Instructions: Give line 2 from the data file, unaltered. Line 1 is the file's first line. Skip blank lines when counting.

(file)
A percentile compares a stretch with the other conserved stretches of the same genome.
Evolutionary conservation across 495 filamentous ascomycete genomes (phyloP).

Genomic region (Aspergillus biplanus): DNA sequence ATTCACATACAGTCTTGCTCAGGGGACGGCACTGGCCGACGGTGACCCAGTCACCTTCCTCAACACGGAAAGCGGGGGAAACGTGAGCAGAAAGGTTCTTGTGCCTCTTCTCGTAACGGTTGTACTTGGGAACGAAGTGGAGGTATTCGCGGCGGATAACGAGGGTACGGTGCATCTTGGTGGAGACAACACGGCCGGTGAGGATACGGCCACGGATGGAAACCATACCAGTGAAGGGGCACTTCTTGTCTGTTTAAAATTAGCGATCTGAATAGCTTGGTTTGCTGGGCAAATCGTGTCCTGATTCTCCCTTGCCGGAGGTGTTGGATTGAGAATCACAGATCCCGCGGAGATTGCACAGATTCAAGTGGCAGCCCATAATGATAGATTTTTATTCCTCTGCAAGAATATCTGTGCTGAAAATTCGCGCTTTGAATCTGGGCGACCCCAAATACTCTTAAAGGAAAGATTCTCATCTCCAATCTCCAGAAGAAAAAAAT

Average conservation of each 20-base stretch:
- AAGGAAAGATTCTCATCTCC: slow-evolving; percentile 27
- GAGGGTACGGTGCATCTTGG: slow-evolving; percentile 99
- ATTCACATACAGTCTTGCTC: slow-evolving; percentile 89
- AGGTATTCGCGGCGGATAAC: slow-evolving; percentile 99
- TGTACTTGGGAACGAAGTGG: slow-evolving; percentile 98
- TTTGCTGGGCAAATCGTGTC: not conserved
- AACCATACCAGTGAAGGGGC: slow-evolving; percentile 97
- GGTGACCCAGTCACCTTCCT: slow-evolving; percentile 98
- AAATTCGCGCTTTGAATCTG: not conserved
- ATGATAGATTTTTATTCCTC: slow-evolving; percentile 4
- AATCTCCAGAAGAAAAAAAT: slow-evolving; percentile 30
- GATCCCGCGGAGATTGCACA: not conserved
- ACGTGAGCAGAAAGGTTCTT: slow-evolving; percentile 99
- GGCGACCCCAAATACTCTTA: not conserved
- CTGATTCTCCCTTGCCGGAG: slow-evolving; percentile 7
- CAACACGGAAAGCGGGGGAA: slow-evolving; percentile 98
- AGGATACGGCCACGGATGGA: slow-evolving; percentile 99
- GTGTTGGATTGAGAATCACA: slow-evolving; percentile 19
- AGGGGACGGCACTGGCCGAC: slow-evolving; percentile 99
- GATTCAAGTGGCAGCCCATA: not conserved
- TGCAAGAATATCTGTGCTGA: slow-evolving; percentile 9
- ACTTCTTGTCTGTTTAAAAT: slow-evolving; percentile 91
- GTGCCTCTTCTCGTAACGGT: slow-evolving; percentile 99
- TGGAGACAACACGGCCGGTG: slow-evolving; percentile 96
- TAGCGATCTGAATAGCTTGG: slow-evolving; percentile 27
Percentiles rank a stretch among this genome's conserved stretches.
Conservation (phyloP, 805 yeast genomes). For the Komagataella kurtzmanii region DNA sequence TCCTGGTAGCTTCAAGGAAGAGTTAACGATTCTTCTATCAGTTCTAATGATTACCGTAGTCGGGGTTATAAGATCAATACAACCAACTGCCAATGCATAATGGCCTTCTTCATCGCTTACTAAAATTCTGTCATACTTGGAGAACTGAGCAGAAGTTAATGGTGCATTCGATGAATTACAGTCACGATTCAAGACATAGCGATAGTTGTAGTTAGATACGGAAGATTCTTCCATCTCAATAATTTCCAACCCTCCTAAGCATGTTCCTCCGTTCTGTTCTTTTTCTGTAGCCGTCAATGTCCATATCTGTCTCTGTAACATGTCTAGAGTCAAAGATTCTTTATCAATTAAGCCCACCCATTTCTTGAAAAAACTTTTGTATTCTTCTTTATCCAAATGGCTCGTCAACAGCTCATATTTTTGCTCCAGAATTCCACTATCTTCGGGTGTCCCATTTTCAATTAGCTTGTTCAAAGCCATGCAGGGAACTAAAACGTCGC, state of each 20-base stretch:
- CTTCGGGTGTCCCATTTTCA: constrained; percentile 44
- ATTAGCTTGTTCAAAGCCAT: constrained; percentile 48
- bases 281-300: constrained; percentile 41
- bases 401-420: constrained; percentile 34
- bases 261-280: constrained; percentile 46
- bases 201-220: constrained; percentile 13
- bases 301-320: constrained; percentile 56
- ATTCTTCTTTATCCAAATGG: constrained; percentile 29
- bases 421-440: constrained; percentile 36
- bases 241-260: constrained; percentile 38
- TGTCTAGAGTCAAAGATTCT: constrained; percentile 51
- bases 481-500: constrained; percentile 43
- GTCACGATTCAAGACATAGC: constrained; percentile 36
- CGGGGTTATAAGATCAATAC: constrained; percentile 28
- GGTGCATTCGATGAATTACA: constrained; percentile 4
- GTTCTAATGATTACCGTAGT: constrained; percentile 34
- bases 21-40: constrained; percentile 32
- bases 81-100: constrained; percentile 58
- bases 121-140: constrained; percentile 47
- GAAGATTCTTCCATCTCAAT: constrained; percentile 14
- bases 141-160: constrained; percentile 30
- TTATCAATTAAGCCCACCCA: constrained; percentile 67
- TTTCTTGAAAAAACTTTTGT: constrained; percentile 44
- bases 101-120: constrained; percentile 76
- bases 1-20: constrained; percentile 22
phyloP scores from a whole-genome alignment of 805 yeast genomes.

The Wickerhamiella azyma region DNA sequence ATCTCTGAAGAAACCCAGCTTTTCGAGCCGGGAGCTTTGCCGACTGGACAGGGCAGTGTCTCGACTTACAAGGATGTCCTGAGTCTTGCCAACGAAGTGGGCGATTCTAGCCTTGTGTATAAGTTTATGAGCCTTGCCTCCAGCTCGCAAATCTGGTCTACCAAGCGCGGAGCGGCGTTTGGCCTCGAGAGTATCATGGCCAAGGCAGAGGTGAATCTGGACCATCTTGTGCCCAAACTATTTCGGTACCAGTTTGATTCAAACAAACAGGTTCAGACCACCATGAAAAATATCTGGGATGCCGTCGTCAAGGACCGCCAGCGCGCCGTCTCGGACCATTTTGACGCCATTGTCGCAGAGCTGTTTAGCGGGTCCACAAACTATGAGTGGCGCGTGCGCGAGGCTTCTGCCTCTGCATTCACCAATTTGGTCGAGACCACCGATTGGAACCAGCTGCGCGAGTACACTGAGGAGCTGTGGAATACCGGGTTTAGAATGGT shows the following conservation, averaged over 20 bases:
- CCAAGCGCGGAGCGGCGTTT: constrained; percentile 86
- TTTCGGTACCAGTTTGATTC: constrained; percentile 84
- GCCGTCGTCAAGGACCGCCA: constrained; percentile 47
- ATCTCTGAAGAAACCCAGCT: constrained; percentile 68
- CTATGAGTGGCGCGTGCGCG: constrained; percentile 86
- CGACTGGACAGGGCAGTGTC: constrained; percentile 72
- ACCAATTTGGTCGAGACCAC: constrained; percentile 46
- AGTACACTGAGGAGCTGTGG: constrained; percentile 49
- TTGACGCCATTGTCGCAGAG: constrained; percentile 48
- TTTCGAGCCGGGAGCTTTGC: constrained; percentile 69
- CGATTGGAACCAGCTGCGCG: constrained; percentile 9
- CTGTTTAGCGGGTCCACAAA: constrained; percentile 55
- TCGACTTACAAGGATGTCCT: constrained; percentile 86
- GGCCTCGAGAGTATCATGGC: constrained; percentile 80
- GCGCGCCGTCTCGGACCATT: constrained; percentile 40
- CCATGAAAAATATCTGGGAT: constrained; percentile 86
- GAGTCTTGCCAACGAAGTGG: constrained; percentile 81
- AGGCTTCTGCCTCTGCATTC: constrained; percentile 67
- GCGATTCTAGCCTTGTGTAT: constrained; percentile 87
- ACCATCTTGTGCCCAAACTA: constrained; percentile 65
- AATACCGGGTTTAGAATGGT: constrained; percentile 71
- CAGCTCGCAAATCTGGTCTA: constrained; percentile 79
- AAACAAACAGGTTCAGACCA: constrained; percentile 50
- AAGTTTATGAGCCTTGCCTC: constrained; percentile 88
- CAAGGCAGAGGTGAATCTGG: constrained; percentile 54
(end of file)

Evolutionary conservation across 495 filamentous ascomycete genomes (phyloP).